The Trump Files: Donald Made Charity Pledges In His Dead Brother’s Name, Then Apparently Never Delivered

“He had a profound impact on my life.”

Ivylise Simones

Let our journalists help you make sense of the noise: Subscribe to the Mother Jones Daily newsletter and get a recap of news that matters.

Until the election, we’re bringing you “The Trump Files,” a daily dose of telling episodes, strange but true stories, or curious scenes from the life of presumptive GOP nominee Donald Trump.

If you’ve been following the news about Donald Trump’s charity donations, this is going to come as no surprise: Trump seems to never have followed through on a pledge to donate the profits from sales of his Trump Vodka to charity.

Trump frequently made such pledges while hawking products like “Trump: The Game,” his 2015 campaign book Crippled America, and his infamous Trump University, but there’s no evidence that he ever gave the money he promised to charities. The case of Trump Vodka, however, has an added, poignant twist.

Trump’s older brother, Fred C. Trump, Jr., was an alcoholic who died in 1981 at just 42 years old. Donald has spoken about how his brother’s death deeply affected him. “He had a profound impact on my life, because you never know where you’re going to end up,” he said to People last year. Trump is a famous teetotaler in part because of his brother’s warnings to him about the dangers of alcohol.

So when Trump signed up to promote his own line of vodka (especially to Russian millionaires), he had misgivings. “I sort of hated doing it,” he said in 2005 on his syndicated national radio segment, Trumped!, according to transcripts published by the Wall Street Journal. “I thought about it and what I’ve decided to do is donate any and all money that I make from alcoholic beverages to Mothers Against Drunk Drivers [sic]. I’m going to give 100 percent of that money to them in honor of my late brother, Fred Trump. I guarantee you that Fred is looking down now and saying, ‘That’s really the best thing to do.'”

Except that Mothers Against Drunk Driving doesn’t take donations from alcohol sales, as the group explained to the Huffington Post. In fact, it doesn’t seem he donated the profits to any charity after MADD rebuffed him. “Despite Trump’s promises, there appears to be no record he donated money from Trump Vodka to charity,” HuffPost wrote in June. Trump did, however, sue Drinks Americas, the company that licensed his name, in a New York federal court for $4.8 million dollars (plus interest) he claimed he was owed from the deal. The court dismissed the case, saying it didn’t have jurisdiction.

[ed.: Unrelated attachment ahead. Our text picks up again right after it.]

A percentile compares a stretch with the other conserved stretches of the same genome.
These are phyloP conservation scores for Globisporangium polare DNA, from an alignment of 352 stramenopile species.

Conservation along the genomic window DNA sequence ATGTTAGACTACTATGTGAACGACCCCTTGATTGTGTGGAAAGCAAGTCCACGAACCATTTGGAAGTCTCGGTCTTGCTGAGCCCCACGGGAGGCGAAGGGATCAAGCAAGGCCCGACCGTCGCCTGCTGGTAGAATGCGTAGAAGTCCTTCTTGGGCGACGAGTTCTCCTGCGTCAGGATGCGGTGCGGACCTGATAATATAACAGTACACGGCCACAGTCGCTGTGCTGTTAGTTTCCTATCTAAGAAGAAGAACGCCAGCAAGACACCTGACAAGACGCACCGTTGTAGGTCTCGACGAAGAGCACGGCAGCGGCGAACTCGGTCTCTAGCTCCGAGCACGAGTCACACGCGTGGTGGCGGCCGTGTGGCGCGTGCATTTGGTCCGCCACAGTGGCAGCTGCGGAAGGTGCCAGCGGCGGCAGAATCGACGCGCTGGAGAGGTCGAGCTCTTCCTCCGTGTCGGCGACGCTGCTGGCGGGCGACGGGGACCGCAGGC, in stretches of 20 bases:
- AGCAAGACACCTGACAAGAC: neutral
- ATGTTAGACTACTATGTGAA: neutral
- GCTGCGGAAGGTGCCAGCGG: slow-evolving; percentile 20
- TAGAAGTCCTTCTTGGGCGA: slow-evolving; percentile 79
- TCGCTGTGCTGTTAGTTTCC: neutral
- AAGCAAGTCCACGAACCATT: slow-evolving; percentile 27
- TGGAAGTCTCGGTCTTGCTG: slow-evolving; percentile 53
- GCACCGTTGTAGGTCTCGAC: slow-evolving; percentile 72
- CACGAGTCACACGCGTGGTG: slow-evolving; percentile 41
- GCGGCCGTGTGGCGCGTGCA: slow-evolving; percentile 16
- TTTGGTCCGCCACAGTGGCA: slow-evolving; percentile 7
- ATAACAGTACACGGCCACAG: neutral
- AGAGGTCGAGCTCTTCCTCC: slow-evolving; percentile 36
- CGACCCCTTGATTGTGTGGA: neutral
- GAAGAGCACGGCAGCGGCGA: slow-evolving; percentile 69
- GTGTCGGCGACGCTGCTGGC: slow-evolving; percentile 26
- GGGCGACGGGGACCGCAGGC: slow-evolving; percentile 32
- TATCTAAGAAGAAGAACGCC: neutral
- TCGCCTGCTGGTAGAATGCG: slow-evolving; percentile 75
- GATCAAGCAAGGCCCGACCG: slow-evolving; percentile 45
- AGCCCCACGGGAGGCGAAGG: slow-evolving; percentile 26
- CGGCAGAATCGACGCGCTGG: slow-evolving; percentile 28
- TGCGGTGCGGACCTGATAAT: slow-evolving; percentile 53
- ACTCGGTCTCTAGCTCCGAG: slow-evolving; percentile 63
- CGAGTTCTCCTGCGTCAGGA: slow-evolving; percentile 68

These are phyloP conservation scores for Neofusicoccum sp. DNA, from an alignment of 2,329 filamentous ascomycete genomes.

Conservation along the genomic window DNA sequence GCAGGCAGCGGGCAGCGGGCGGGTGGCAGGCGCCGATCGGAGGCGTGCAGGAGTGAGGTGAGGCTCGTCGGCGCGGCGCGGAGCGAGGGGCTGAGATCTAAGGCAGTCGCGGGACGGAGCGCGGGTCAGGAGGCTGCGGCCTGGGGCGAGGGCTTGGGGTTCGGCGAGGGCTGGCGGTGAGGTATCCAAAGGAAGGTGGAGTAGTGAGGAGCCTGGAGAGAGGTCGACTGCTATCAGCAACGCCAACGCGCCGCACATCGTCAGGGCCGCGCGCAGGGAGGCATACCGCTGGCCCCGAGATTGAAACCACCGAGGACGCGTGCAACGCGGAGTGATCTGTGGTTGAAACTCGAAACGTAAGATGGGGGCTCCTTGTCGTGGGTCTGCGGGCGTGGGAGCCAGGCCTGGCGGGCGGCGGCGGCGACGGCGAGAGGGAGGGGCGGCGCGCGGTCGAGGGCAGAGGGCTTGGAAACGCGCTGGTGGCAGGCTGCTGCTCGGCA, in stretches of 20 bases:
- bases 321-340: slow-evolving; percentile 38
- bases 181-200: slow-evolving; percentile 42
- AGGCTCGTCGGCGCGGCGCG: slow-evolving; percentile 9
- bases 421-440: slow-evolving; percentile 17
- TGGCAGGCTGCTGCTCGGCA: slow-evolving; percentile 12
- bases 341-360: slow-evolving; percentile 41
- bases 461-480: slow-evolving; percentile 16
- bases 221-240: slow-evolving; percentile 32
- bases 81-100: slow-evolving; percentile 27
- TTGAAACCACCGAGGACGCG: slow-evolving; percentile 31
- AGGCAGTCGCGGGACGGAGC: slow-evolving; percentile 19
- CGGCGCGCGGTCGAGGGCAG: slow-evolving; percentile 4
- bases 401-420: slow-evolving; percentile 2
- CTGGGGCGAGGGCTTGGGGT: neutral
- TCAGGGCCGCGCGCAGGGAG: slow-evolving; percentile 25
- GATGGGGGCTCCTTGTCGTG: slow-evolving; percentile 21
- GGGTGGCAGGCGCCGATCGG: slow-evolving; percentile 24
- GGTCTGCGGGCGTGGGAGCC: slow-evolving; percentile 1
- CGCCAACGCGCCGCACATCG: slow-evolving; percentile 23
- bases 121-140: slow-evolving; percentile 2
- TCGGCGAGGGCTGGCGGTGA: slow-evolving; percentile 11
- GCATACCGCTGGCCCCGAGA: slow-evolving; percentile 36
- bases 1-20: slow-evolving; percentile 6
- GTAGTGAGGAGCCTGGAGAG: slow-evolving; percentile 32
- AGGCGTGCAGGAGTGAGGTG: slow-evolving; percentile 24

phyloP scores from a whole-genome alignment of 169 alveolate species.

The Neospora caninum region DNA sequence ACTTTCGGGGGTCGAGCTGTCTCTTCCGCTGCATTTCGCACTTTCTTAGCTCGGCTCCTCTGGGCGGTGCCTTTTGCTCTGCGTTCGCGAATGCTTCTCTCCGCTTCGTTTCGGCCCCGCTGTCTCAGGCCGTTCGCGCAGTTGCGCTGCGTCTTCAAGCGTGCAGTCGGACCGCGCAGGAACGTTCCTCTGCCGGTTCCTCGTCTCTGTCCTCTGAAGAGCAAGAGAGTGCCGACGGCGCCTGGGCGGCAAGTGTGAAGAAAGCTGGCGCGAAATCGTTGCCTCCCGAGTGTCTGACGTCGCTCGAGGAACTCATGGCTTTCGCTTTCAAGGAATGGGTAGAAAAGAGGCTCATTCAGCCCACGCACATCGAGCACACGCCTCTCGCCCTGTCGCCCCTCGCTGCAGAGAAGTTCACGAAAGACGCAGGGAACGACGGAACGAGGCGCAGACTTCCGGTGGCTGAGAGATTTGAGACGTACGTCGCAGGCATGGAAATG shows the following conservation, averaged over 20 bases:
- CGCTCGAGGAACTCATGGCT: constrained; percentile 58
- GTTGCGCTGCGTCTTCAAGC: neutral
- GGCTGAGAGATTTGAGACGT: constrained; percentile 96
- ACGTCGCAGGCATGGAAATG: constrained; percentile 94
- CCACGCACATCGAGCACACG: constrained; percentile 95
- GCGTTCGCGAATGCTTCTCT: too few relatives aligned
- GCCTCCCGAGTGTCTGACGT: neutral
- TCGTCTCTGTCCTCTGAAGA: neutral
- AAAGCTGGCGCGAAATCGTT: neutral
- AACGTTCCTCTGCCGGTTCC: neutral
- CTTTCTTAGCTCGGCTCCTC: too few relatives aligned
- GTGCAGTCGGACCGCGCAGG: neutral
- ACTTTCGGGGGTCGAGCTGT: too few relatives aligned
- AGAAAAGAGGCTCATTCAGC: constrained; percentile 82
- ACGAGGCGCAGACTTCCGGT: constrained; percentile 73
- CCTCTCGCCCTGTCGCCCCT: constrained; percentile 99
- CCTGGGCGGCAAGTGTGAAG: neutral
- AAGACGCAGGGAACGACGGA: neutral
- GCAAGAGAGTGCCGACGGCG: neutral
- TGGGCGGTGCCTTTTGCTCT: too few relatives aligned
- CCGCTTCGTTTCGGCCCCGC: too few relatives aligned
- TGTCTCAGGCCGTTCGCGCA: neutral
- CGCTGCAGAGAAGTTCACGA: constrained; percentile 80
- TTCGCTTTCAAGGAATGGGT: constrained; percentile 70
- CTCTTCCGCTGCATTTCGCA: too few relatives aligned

As for Trump Vodka, the brand started collapsing along with the economy in 2008, according to Bloomberg. Sales declined, Drinks Americas’ credit dried up, Trump Vodka’s distiller went bankrupt, and the booze is no longer sold in the US. But it does live on in Israel, where it’s a dubiously kosher-for-Passover backup option.

Read the rest of “The Trump Files”:


Headshot of Editor in Chief of Mother Jones, Clara Jeffery

It sure feels that way to me, and here at Mother Jones, we’ve been thinking a lot about what journalism needs to do differently, and how we can have the biggest impact.

We kept coming back to one word: corruption. Democracy and the rule of law being undermined by those with wealth and power for their own gain. So we're launching an ambitious Mother Jones Corruption Project to do deep, time-intensive reporting on systemic corruption, and asking the MoJo community to help crowdfund it.

We aim to hire, build a team, and give them the time and space needed to understand how we got here and how we might get out. We want to dig into the forces and decisions that have allowed massive conflicts of interest, influence peddling, and win-at-all-costs politics to flourish.

It's unlike anything we've done, and we have seed funding to get started, but we're looking to raise $500,000 from readers by July when we'll be making key budgeting decisions—and the more resources we have by then, the deeper we can dig. If our plan sounds good to you, please help kickstart it with a tax-deductible donation today.

Thanks for reading—whether or not you can pitch in today, or ever, I'm glad you're with us.

Signed by Clara Jeffery

Clara Jeffery, Editor-in-Chief

payment methods

We Recommend